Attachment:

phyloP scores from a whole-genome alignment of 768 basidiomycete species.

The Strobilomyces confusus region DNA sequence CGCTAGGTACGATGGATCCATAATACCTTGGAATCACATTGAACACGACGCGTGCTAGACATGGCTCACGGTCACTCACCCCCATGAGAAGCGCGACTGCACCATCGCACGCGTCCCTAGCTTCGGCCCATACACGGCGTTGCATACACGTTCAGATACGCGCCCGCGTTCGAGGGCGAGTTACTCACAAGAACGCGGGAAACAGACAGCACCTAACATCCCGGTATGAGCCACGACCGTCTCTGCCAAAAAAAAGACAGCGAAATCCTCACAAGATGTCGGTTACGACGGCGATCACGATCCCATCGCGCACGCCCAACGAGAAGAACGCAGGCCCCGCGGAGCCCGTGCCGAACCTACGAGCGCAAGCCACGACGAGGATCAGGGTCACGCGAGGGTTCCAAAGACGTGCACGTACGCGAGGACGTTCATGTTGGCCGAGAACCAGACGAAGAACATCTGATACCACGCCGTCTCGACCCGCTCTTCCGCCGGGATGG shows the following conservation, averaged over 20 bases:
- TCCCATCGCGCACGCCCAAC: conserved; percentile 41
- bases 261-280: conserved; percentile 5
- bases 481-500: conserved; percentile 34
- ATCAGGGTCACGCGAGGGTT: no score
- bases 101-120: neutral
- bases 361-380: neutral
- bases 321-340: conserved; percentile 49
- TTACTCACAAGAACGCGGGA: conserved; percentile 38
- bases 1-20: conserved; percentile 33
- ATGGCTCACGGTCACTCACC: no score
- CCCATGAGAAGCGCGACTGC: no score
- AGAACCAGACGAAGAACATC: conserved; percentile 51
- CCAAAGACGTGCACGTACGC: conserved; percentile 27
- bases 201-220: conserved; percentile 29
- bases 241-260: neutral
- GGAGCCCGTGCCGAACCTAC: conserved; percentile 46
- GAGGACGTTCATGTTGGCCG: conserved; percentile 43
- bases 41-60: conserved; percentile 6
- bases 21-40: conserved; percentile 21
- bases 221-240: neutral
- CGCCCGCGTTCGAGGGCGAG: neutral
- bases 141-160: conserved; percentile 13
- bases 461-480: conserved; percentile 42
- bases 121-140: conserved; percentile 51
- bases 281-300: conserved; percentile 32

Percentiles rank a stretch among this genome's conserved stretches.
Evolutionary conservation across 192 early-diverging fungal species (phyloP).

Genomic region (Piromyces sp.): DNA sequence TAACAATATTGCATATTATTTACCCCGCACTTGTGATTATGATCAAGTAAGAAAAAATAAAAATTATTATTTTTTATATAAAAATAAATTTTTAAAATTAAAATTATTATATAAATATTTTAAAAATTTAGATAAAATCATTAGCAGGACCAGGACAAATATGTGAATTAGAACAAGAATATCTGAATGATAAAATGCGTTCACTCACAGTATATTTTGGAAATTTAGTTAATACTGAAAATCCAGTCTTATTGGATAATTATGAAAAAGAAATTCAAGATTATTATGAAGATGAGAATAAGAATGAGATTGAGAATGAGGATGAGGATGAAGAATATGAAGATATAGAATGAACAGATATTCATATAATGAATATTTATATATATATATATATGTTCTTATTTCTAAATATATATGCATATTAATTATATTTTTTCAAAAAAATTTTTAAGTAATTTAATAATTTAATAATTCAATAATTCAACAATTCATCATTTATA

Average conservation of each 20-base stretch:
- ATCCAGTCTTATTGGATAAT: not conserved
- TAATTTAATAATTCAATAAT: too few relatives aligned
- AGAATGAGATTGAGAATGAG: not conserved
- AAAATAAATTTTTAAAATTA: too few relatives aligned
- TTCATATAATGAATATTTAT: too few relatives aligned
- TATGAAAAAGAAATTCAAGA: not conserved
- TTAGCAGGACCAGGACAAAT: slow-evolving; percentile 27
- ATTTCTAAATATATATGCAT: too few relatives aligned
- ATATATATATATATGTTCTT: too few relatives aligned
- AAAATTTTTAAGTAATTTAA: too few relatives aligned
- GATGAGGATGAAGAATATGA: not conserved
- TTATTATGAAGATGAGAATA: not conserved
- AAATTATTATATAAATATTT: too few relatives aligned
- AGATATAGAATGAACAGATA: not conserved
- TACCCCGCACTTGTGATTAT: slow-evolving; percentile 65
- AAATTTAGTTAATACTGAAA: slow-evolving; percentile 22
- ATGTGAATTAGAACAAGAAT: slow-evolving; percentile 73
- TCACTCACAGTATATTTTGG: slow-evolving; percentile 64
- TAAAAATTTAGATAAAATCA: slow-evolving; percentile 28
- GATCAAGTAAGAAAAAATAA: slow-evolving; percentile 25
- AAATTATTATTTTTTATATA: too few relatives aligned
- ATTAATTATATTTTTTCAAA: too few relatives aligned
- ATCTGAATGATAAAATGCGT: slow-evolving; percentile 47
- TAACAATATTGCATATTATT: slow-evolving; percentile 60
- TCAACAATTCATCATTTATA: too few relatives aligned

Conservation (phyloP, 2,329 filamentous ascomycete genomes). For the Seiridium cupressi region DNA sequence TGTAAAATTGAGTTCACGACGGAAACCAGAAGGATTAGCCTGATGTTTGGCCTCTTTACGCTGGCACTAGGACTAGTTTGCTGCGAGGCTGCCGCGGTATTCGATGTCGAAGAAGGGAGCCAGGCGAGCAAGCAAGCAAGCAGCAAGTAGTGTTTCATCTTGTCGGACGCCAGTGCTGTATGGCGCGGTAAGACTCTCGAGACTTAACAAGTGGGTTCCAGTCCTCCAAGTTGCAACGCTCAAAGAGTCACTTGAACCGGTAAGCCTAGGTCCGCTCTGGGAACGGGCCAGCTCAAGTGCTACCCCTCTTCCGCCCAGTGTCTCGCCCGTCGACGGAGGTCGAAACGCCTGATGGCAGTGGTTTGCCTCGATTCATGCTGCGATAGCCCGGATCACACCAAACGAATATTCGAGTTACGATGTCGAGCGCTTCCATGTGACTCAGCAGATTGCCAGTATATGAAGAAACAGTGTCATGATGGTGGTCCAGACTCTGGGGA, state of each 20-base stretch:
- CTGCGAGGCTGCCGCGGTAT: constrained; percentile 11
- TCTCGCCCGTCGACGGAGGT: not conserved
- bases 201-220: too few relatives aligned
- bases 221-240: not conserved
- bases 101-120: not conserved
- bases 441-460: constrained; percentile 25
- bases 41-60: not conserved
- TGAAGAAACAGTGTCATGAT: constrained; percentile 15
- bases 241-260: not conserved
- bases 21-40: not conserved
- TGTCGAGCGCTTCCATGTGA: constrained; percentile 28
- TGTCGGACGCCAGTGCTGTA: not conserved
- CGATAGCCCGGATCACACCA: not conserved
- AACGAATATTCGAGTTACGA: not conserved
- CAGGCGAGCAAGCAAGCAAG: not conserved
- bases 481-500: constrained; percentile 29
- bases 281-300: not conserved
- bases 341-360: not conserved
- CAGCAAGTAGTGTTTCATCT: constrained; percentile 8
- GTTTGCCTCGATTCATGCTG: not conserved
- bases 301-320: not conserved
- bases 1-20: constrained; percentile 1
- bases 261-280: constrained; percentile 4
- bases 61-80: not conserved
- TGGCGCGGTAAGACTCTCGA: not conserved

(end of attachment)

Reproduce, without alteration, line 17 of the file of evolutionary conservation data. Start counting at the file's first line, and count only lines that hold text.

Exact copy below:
- bases 241-260: neutral